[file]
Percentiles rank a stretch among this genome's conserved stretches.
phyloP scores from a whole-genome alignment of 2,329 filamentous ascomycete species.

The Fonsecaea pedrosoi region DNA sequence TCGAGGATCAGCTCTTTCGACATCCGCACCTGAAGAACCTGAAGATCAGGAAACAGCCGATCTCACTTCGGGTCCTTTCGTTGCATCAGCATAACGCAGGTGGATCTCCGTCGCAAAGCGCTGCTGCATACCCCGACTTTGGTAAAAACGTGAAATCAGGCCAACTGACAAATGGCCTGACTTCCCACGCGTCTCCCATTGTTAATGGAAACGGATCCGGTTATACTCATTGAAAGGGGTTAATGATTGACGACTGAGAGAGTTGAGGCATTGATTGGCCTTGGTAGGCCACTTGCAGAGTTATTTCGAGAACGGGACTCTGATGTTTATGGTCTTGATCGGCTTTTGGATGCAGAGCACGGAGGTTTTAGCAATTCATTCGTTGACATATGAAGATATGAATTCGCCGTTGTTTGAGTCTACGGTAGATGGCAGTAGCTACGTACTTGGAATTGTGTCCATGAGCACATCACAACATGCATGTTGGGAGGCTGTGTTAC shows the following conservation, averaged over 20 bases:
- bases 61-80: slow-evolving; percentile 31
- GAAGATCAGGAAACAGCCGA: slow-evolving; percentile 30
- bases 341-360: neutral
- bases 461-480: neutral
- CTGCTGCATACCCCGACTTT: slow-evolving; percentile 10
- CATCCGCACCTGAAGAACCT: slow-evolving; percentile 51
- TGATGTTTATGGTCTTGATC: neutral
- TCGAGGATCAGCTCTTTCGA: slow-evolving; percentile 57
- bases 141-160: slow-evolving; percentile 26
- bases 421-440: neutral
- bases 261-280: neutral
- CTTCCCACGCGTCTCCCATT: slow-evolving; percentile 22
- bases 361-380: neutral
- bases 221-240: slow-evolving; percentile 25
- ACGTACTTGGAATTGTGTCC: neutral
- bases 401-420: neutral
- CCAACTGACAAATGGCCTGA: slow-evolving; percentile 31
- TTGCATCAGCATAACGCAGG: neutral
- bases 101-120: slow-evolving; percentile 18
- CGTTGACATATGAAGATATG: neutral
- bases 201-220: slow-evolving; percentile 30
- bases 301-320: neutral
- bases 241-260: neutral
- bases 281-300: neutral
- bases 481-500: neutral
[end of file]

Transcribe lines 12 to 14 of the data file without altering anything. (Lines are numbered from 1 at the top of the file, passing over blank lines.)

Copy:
- bases 141-160: slow-evolving; percentile 26
- bases 421-440: neutral
- bases 261-280: neutral